Figure 3-G shows the resulting fan chart as 80% (spanning the 10th–90th percentiles) and 50% (25th–75th) confidence intervals wrapped around the baseline. Providing a spectrum of probable outcomes over the period of projection, the fan chart indicates that, in 2016, 20% of SOE debt gone bad may translate into a sovereign fiscal burden between 2.1% and 3.2% of GDP which, by 2021, could be as high as 6.9% of GDP.

It should be noted that the upper and lower bounds of the fan chart and anything in between may be realized with equal likelihood. Its spread relates to the degree of uncertainty at the time of projections. With the confidence spectrum of a fan chart then, the baseline in Figure 3-G entails no higher confidence of occurring than any other debt ratio trajectory analysts may envisage holding true at the time of projections.

For the specific case at hand, stochastic projections serve as a reminder that the financial and macroeconomic conditions in the PRC may turn out more challenging compared to those envisaged by baseline assumptions, adding pressure to struggling SOEs and pushing up the sector-wide share of debt at risk. This further justifies authorities’ heightened alertness and sense of urgency in managing the SOE debt situation before it will transform into something more difficult to contain.

Finally, for a breakdown by sectors, Appendix 2 shows fan charts for the 11 largest industry aggregates. Assumptions and projection methods for both baseline and fan charts are the same as those underlying the SOE sector-wide analysis in Figure 3-G. The aggregation by sector suggests a pattern of steeply rising debt at risk and contingencies in industries such as construction, real estate, transport, logistics and distribution. Relatively narrow fan charts for these sectors indicate that the historically observed pattern of variability corroborates the rather dim outlook enshrined in the upward sloping baseline projections.

By contrast, baseline projections of the projected contingent burden from risky leverage in heavy industries, such as steel, aluminum and diversified metals, industrial machinery and heavy equipment, show that it has plateaued. However, wide fan charts suggest that these projections are fraught with a high degree of uncertainty and there is little confidence for baseline projections to realize. By and large, SOE sector contingent liabilities are projected to increase, as in Figure 3-G, if baseline assumptions were to apply during the forecast horizon.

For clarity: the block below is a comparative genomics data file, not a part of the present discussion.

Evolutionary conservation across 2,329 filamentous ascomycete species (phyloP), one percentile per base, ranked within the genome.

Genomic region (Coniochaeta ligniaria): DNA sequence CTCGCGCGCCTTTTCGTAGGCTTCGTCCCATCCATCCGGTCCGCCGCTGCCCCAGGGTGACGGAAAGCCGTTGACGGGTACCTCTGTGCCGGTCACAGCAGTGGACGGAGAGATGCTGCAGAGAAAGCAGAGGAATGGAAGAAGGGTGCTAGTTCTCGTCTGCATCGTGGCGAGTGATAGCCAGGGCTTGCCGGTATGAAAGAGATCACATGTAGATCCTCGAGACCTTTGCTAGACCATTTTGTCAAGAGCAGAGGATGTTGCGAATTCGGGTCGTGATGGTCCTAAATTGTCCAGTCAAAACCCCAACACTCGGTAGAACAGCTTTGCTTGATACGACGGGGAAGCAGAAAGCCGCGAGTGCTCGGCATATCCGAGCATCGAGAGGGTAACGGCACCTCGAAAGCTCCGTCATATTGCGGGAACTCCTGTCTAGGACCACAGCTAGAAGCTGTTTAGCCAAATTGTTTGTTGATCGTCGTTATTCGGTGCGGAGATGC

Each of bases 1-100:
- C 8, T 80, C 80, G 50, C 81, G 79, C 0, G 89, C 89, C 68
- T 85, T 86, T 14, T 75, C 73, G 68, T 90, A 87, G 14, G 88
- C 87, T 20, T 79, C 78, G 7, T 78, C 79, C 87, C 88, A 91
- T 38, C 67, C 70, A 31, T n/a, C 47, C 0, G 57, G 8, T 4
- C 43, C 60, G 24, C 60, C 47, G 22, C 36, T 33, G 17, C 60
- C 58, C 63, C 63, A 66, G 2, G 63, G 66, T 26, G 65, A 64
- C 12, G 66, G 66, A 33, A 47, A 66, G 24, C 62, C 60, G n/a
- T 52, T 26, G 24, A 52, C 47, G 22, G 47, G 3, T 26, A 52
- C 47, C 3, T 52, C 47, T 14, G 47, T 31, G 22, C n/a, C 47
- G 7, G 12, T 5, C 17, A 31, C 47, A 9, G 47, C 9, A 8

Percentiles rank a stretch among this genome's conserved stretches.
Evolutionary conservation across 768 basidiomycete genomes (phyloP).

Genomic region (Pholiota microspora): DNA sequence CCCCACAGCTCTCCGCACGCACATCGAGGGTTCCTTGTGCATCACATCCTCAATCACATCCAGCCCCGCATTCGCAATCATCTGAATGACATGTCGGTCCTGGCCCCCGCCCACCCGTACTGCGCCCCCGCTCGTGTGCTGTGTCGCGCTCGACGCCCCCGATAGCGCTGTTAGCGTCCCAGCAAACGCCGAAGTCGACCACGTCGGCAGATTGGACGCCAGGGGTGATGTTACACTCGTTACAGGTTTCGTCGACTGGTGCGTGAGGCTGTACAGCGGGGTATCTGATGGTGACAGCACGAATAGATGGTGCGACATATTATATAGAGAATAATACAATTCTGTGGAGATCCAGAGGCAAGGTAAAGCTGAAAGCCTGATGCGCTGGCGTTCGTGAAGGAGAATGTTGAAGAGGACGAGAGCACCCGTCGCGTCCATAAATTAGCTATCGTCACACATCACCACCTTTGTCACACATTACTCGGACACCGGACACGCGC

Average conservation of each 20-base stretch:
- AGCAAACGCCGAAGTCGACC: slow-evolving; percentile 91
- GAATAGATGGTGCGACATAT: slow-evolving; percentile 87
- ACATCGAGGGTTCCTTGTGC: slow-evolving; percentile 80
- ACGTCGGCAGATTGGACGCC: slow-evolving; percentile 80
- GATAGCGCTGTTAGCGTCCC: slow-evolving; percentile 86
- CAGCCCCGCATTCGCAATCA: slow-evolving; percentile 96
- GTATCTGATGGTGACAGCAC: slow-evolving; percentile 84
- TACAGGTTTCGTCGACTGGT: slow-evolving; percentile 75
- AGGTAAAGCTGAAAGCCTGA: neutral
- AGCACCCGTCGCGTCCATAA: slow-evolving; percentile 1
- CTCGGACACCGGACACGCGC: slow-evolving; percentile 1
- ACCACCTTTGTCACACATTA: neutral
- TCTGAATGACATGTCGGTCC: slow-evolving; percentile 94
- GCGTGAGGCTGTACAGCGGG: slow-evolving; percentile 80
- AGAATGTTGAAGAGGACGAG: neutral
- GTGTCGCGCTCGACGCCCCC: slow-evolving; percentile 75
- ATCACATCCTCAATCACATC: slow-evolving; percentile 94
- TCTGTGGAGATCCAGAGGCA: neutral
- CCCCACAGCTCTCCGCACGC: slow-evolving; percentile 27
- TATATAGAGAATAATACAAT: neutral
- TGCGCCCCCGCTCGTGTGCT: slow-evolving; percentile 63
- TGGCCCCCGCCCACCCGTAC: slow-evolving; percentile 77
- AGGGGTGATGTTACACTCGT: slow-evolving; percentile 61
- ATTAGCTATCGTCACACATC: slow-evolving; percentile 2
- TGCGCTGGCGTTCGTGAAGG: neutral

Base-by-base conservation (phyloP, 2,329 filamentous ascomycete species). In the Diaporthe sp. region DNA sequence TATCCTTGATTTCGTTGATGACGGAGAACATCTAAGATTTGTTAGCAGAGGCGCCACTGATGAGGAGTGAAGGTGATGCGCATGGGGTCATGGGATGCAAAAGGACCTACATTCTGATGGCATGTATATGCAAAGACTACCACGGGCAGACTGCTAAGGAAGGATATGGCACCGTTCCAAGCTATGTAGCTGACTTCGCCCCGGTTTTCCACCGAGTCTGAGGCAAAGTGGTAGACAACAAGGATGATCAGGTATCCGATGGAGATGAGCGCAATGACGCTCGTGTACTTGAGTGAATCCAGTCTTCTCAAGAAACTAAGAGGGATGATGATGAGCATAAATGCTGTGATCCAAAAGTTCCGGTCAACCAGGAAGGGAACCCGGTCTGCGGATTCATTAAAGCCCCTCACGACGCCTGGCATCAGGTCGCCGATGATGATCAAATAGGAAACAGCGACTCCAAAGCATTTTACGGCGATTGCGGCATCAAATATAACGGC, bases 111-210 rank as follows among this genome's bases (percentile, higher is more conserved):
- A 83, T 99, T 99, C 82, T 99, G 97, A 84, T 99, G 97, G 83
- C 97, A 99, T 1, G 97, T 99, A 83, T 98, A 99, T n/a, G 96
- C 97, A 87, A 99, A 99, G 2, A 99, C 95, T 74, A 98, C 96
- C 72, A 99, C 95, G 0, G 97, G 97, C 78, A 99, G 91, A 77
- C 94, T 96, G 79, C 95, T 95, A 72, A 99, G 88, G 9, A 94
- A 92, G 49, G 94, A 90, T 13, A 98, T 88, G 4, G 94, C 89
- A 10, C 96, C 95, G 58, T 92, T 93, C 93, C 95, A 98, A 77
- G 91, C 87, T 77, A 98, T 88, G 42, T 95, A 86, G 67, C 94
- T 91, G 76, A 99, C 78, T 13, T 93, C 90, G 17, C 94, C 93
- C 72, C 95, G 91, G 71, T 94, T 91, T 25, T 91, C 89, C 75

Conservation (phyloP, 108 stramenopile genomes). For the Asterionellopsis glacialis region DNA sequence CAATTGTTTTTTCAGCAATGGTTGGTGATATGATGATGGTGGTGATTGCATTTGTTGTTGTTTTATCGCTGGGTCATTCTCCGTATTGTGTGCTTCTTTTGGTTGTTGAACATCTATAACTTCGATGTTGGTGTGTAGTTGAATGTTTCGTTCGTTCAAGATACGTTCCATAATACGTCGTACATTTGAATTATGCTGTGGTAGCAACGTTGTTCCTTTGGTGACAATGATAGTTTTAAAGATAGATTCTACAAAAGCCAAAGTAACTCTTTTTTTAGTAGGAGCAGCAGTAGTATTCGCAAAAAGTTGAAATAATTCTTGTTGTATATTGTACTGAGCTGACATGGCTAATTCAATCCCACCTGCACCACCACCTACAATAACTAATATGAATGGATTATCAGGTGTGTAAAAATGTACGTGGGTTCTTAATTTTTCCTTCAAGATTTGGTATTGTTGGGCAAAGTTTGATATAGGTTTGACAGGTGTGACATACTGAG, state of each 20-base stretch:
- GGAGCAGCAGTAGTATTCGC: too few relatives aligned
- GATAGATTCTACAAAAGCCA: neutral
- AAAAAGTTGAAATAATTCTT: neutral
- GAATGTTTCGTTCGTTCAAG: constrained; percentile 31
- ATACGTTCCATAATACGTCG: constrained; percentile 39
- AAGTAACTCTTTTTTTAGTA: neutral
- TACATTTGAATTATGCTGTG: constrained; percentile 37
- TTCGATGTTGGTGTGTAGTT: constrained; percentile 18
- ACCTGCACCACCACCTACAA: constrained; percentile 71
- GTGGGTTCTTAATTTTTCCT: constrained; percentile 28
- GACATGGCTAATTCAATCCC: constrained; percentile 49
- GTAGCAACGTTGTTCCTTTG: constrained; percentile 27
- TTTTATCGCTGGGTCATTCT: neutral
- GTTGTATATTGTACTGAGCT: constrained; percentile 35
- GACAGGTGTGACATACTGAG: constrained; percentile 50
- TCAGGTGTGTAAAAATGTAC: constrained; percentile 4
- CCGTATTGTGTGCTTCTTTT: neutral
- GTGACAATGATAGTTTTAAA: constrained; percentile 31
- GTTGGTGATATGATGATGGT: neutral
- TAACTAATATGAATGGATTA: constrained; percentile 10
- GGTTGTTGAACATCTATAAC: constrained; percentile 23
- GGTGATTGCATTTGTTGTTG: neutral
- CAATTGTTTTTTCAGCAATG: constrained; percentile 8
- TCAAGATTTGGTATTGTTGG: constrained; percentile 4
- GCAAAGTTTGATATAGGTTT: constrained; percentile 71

12 In this context, bootstrapping implies repeated random sampling out of the variance–covariance matrix, to create a debt ratio distribution that reflects the correlation structure of the variables involved. For this paper, we use 6,000 simulations to obtain the distribution. For an excellent introduction to bootstrapping, see Efron and Tibshirani (1993).


5. Conclusion


This paper introduced a method to reflect SOE leverage within the standard DSA framework of analysis. Based on the ICR as our core measure of debt at risk, we showed that baseline assumptions and forecasts at the firm level can be aggregated and projected as a sector-wide contingent liability associated with SOE debt. This, in turn, is suitable for integration with the standard DSA framework, to analyze the public debt burden of SOE debt. We further showed that SOE-focused DSA can extend to fan chart analysis, which we derived from estimated variabilities of the drivers of ICRs at the level of individual firms. Averaged and projected forward, these historically anchored patterns of variation relativize the message carried by the deterministic, assumptions-driven baseline and envisage a vaster spectrum of possible, probabilistic, outcomes.

Regarding SOE debt in the PRC specifically—the case study we applied the methodology to—we gathered company data from two different sources and came up with a sample of 672 SOEs with the necessary financial information available. We estimated the likely size of SOE debt at risk as of the end of 2015 and aggregated firm-level projections to provide a measure of a sector-wide contingent liability. Our findings suggest that this liability had been mushrooming and deserves the urgent attention it has been receiving from the PRC authorities.

Under baseline assumptions, which reflect a policy to curb SOE borrowing to an extent, the SOE contingent liability is projected to span between roughly 2.7% of GDP in 2016 and 5.5% in 2021, if the government had to intervene in response to as much as 20% of SOE debt gone bad. Fan chart analysis suggests that the fiscal burden could be as high as 6.9% of GDP by 2021, if less favorable macroeconomic or sector financial developments are accounted for. These estimates are reflective of discretionary assumptions that are easily amenable to adjustment to suit analysts’ prerogatives. However, whatever the assumptions, it would appear that expanding leverage at past rates is not a feasible option: a scenario projecting forward historical SOE borrowing rates and financial conditions shows that this could precipitate a cascade of distress involving a growing number of companies and causing an unsustainable rise in the ratio of total SOE debt at risk to GDP.

Notwithstanding the arbitrariness of the assumptions, this analysis conveys a sense of urgency for an orderly SOE deleveraging in the PRC. While there is no room for complacency, the size of the SOE contingent liability in relation to GDP appears to be manageable if dealt with decisively and bar a continuation of the past. Corrective action that could curb corporate leverage risk without substantially undermining the growth target set for the economy would help in keeping the relative weight of the contingent liability in check. To policymakers, the balancing act essentially consists in weighing the benefits from credit as a driver of growth against its intoxicating effects within the corporate and industrial landscape, delaying structural change. In either case, the authorities seem to have plenty of room and options for maneuver.